Archive for April 15th, 2017

Lady Liberty Reaches For Her Children

Posted on 15. Apr, 2017 by .

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Using the inscription on the Statue of Liberty and the words of Pope Francis, this four minute video invites us to reflect on the compassion we need to reach out to those for whom lady liberty was created. It is important to reignite the welcoming flame our country was founded upon. As people of faith, we are encouraged to care for Mother Earth, reach out to our refugee sisters and brothers, and to share the light with all who are suffering. All refugees are always welcomed by Lady Liberty.

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Ending Hunger is a Gender Equity Issue

Posted on 15. Apr, 2017 by .

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Taken from frac.org –

Women in the U.S. disproportionately experience hunger and poverty compared to American men.

About 10 million households with children in the U.S. are headed by a single mother, and 28.2 percent of these families live below the poverty line, compared to 14.9 percent of single fathers. According to USDA’s most recent report, single-parent, female-headed households are also significantly more likely to be food-insecure than single-parent, male-headed households (30.3 to 22.4 percent).

Here are three ways advocates and policymakers can reduce food insecurity among women.

Strengthen federal nutrition programs. Females account for almost two-thirds of all adult and senior participants in the Supplemental Nutrition Assistance Program (SNAP). While SNAP is critical to low-income women looking to stretch their food dollars, the monthly benefit often falls short.

Researchers, advocates, and emergency food providers have been praising SNAP but saying that SNAP benefits are inadequate for years, and in 2013, the prestigious Institute of Medicine, after a thorough study, outlined the factors that explain why the SNAP allotment is not enough to get most families through the month with a minimally adequate diet. Policymakers should make increasing the monthly SNAP benefit a priority so that more women can be made food-secure and lifted out of poverty.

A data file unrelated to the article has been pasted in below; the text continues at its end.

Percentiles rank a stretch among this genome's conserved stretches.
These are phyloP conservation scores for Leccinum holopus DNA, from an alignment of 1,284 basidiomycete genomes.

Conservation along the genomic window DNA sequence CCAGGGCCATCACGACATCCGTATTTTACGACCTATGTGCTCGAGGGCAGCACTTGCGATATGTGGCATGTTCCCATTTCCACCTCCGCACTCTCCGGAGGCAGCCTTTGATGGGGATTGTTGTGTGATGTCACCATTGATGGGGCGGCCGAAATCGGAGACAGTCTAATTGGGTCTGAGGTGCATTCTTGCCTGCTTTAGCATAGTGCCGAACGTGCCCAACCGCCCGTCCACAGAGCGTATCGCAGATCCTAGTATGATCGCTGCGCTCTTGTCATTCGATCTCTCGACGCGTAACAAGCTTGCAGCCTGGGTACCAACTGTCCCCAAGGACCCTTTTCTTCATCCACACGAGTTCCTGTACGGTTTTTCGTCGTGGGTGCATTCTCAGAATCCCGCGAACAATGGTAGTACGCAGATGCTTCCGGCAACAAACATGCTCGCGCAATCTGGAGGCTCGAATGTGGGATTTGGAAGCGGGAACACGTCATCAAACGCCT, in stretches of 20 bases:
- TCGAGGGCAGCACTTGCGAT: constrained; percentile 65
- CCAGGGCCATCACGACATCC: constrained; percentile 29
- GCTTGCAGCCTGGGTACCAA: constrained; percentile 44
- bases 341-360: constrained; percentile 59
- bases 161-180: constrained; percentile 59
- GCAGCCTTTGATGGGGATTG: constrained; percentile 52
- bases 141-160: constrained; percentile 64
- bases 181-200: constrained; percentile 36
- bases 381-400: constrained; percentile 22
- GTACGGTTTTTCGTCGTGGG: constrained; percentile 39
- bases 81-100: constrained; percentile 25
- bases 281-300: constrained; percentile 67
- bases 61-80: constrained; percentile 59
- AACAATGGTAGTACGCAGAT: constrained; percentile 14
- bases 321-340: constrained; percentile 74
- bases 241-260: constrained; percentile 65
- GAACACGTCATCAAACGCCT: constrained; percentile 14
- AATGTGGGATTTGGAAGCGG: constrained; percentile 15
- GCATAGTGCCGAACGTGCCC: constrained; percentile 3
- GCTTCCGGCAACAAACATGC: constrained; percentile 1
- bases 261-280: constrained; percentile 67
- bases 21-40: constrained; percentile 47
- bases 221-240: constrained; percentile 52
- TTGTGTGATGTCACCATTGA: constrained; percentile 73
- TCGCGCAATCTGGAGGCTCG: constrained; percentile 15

Congress should also improve funding for the Special Supplemental Nutrition Program for Women, Infants and Children (WIC) to ensure that all eligible women have access to the program. The latest USDA data show the WIC program reaches only 60 percent of eligible people — only 68 percent of eligible pregnant women. Increased funds would eliminate participant-limiting strategies, in order to provide low-income mothers healthy food, nutrition education, and access to health care.

Close the wage gap. On average, white women in full-time, year-round jobs earn 80 cents for every dollar paid to men. For women of color, the divide is even wider. According to the National Partnership for Women and Families, African-American women are paid 63 cents and Latinas are paid just 54 cents for every dollar paid to white, non-Hispanic men. The nation’s economic strength and growth must be shared equitably. Doing so will most certainly reduce food insecurity.

Current figures for a year’s worth of wage disparities equal approximately 86 weeks of food lost for a woman’s family.

Support paid leave policies. Women comprise 47 percent of the American workforce, and mothers are the sole or primary breadwinners in 40 percent of all families with children under 18, but paid leave for women who work outside of the home is woefully inadequate. Women should not fear endangering their economic security to care for loved ones or themselves.

Research demonstrates food-insecure women are at higher risk for obesity and subsequent health issues. Low-income, food-insecure households on average are more vulnerable to poor nutrition and health challenges, which require more medical care than their higher-income, food-secure counterparts. Paid leave policies, from maternity leave to sick leave, can provide women and their children support to access the appropriate resources and care they need to lead healthy lives.